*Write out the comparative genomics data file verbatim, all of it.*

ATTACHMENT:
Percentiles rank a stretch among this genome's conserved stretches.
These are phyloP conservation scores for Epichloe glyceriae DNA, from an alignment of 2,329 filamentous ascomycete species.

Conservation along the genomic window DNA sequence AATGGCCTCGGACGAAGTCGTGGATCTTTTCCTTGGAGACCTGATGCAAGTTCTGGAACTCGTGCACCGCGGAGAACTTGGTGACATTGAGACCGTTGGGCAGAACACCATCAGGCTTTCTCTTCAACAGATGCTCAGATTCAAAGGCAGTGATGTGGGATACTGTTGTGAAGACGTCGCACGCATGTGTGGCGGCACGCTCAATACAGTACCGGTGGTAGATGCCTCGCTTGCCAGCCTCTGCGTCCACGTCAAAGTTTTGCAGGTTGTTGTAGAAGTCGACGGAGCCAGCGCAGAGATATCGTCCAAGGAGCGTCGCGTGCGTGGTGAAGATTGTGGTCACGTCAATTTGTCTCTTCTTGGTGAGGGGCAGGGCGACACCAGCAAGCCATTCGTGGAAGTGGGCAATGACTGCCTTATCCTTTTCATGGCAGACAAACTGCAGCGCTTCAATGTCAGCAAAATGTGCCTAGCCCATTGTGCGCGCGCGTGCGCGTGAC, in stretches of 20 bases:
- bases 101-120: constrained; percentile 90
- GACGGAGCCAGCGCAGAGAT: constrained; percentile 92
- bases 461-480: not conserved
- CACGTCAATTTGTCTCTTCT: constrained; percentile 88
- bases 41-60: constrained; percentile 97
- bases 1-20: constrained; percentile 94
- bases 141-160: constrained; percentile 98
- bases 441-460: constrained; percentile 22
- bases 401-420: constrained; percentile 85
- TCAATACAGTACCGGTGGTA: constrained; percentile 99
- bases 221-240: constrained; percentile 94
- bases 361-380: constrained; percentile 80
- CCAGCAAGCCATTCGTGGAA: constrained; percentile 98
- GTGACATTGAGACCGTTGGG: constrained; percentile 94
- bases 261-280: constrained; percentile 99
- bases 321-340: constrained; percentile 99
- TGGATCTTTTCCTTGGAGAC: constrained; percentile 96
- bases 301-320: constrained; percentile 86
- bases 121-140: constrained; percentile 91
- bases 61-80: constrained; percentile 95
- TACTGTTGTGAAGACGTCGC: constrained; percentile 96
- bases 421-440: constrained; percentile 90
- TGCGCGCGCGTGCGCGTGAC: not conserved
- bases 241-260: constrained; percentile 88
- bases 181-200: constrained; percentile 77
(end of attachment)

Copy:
Percentiles rank a stretch among this genome's conserved stretches.
These are phyloP conservation scores for Epichloe glyceriae DNA, from an alignment of 2,329 filamentous ascomycete species.

Conservation along the genomic window DNA sequence AATGGCCTCGGACGAAGTCGTGGATCTTTTCCTTGGAGACCTGATGCAAGTTCTGGAACTCGTGCACCGCGGAGAACTTGGTGACATTGAGACCGTTGGGCAGAACACCATCAGGCTTTCTCTTCAACAGATGCTCAGATTCAAAGGCAGTGATGTGGGATACTGTTGTGAAGACGTCGCACGCATGTGTGGCGGCACGCTCAATACAGTACCGGTGGTAGATGCCTCGCTTGCCAGCCTCTGCGTCCACGTCAAAGTTTTGCAGGTTGTTGTAGAAGTCGACGGAGCCAGCGCAGAGATATCGTCCAAGGAGCGTCGCGTGCGTGGTGAAGATTGTGGTCACGTCAATTTGTCTCTTCTTGGTGAGGGGCAGGGCGACACCAGCAAGCCATTCGTGGAAGTGGGCAATGACTGCCTTATCCTTTTCATGGCAGACAAACTGCAGCGCTTCAATGTCAGCAAAATGTGCCTAGCCCATTGTGCGCGCGCGTGCGCGTGAC, in stretches of 20 bases:
- bases 101-120: constrained; percentile 90
- GACGGAGCCAGCGCAGAGAT: constrained; percentile 92
- bases 461-480: not conserved
- CACGTCAATTTGTCTCTTCT: constrained; percentile 88
- bases 41-60: constrained; percentile 97
- bases 1-20: constrained; percentile 94
- bases 141-160: constrained; percentile 98
- bases 441-460: constrained; percentile 22
- bases 401-420: constrained; percentile 85
- TCAATACAGTACCGGTGGTA: constrained; percentile 99
- bases 221-240: constrained; percentile 94
- bases 361-380: constrained; percentile 80
- CCAGCAAGCCATTCGTGGAA: constrained; percentile 98
- GTGACATTGAGACCGTTGGG: constrained; percentile 94
- bases 261-280: constrained; percentile 99
- bases 321-340: constrained; percentile 99
- TGGATCTTTTCCTTGGAGAC: constrained; percentile 96
- bases 301-320: constrained; percentile 86
- bases 121-140: constrained; percentile 91
- bases 61-80: constrained; percentile 95
- TACTGTTGTGAAGACGTCGC: constrained; percentile 96
- bases 421-440: constrained; percentile 90
- TGCGCGCGCGTGCGCGTGAC: not conserved
- bases 241-260: constrained; percentile 88
- bases 181-200: constrained; percentile 77